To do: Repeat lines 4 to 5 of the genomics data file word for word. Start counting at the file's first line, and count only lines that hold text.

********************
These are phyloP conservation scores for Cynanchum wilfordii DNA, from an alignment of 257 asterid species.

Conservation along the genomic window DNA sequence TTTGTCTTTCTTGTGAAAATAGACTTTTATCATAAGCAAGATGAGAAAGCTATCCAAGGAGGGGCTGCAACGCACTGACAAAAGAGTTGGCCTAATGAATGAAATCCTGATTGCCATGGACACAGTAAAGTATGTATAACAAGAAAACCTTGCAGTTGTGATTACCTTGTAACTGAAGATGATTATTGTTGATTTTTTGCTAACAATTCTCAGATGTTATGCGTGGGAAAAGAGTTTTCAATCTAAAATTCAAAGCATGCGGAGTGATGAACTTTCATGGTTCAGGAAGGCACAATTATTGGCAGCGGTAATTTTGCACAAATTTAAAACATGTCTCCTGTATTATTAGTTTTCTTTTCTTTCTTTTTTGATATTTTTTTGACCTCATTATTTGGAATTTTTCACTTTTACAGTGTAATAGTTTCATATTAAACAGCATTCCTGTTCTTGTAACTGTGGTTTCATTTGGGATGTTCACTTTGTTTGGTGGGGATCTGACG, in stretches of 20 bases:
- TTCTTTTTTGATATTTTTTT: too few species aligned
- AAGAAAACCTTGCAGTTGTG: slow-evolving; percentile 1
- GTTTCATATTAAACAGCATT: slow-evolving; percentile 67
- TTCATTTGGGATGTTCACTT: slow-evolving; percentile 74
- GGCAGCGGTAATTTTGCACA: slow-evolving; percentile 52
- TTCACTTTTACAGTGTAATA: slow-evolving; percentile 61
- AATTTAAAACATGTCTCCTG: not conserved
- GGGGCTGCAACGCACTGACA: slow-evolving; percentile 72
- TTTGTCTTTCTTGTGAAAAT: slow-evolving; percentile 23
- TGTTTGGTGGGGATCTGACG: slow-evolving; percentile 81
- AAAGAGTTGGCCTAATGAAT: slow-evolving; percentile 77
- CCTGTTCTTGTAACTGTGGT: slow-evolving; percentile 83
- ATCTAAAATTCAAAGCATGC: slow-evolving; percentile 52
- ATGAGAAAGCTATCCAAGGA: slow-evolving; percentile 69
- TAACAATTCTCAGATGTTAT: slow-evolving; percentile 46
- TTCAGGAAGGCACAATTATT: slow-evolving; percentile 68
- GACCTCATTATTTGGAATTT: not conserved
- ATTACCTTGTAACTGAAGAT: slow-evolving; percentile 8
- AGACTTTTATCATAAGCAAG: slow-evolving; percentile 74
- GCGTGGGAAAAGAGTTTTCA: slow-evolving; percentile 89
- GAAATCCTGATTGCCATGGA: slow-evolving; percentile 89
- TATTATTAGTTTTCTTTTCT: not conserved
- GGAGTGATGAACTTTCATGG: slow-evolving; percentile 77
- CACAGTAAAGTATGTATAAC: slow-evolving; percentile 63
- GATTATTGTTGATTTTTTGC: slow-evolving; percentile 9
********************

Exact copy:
- AAGAAAACCTTGCAGTTGTG: slow-evolving; percentile 1
- GTTTCATATTAAACAGCATT: slow-evolving; percentile 67